The Four Cs of Diamonds

diamondsThe diamond is the hardest substance in nature known to man, yet it is a gemstone of the simplest composition. It is a mineral made up of carbon atoms formed into a crystalline lattice arrangement. 

Although there are other factors of a diamond piece that experts consider, like its symmetry, table percentage, and fluorescence, to determine its value, consumers usually learn about the four Cs beforehand as a starting point.

1. Cut - the cut of a diamond actually pertains to both its shape and how well the diamond is formed in relation to its proportions and polish. This factor of a diamond defers from all the others, as it is the only one that is determined by human hands. Nature is responsible for a diamond's color, clarity and carat, but only an expert cutter can make a rough diamond achieve its most beautiful form.

2. Color - the color of a diamond varies from shades of yellow to the higher quality and more uncommon colorless types. A diamond's color is graded, D being the highest for the perfectly colorless stones, to grade Z, which has tints of yellow in the piece.

3. Clarity - like our own fingerprints, no two diamonds are alike. This is because diamonds have inclusions, tiny internal flaws of non-crystallized carbon that are mostly invisible to a human eye. These inclusions affect a diamond's clarity, which is the degree in which light passes through the stone.

4. Carat - pertains to a diamond's weight and is measured in increments called points, 100 points being equal to one carat. Since larger diamonds are rare, the value of a 2-carat diamond is priced higher than that of 2 1-carat diamonds of the same quality.

The quality of a diamond can bring a higher price and a better end product. Daniel Joines is the owner Polished Diamonds. For High Quality Diamond Rings at 1/2 retail shop available at: Polished - The Diamond Ring Specialist in New Zealand

Paul Easton is the Marketing Director for Polished Diamonds. High Quality Diamond Rings at 1/2 retail Prices available at: => Polished - The Diamond Ring Specialist in New Zealand.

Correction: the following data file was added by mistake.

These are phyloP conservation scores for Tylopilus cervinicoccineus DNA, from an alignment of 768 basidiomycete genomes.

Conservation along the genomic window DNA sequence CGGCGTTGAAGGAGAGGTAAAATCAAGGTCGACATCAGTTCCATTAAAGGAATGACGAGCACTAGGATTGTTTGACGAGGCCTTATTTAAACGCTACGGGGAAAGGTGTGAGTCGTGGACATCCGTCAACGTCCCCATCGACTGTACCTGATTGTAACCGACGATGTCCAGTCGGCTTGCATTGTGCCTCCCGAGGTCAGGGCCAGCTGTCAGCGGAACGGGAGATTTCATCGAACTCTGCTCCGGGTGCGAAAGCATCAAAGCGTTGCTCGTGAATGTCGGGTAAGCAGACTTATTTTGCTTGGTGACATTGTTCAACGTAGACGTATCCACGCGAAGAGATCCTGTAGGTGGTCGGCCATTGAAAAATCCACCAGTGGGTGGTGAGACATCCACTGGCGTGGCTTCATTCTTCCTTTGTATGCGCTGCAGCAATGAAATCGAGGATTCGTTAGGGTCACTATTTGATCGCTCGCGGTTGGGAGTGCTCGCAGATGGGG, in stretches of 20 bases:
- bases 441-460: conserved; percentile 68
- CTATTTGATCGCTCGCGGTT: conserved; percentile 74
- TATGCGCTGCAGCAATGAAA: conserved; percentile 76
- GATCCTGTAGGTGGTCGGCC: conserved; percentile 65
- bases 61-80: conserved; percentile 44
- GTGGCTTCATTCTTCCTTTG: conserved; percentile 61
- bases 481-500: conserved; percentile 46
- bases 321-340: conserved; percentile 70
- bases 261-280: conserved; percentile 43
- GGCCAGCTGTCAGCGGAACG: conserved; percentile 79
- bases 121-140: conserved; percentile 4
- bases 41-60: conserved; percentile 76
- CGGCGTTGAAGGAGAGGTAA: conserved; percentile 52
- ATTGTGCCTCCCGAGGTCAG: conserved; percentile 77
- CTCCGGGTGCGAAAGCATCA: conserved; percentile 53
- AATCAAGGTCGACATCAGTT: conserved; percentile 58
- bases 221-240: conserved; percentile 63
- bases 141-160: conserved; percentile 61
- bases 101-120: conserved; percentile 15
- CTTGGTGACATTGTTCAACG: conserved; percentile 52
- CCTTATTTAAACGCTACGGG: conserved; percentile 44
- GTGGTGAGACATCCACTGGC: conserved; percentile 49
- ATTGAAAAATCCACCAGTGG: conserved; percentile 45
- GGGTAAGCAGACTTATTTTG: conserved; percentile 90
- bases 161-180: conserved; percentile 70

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2 comments to “The Four Cs of Diamonds”

Michael Cohen said... on 

Recently, a pink coloured diamond weighing 0.70ct was submitted to DCLA laboratory for certification and colour authentication. The colour was described as 3 PP on a diamond report issued by another Australian-based laboratory.

After routine examination however, DCLA discovered that when the diamond is viewed under high magnification with reflected diffused light, a patchy iridescent coating is visible on the surface. This coating is also easily visible on the pavilion facets of the diamond when viewed through the table. However, when the diamond is observed under magnification with regular diffused light, the pink coloration appears evenly distributed, particularly when viewed face up.

The pink colour is the result of a coating rather than from natural lattice defects in natural pink diamonds. Surface coating is the process of adding a thin layer of coloured foreign material to all or part of a gemstone's surface, with the intent of either masking the underlying body colour or enhancing a desirable colour. Most often, this coating is applied to the pavilion and/or girdle of the diamond; the way that light refracts as it passes through a diamond creates the illusion of uniform colour distribution.

The durability of diamond coatings vary considerably, depending on materials used and methods of coating applied. Most recent advances in technology employ a very thin optical or chemical film which is more durable than older methods, but still readily worn away by heat, scratching, abrasion, polishing, and just everyday wear.

Coating is a deceptive practice; we do not know the number of coated pink diamonds which have entered the marketplace, but the DCLA has seen a number of treated stones of late. Of particular concern is when such treated diamonds are accompanied by seemingly legitimate reports or paperwork.

DCLA screens every diamond submitted to the laboratory for all known treatments, and will not issue a diamond certificate for treated or synthetic diamonds.

Paul said... on 

This article has been illegally used - because it has removed the html link for the bottom of the article. Please use the correct links in the html at bottom of article as sen here:

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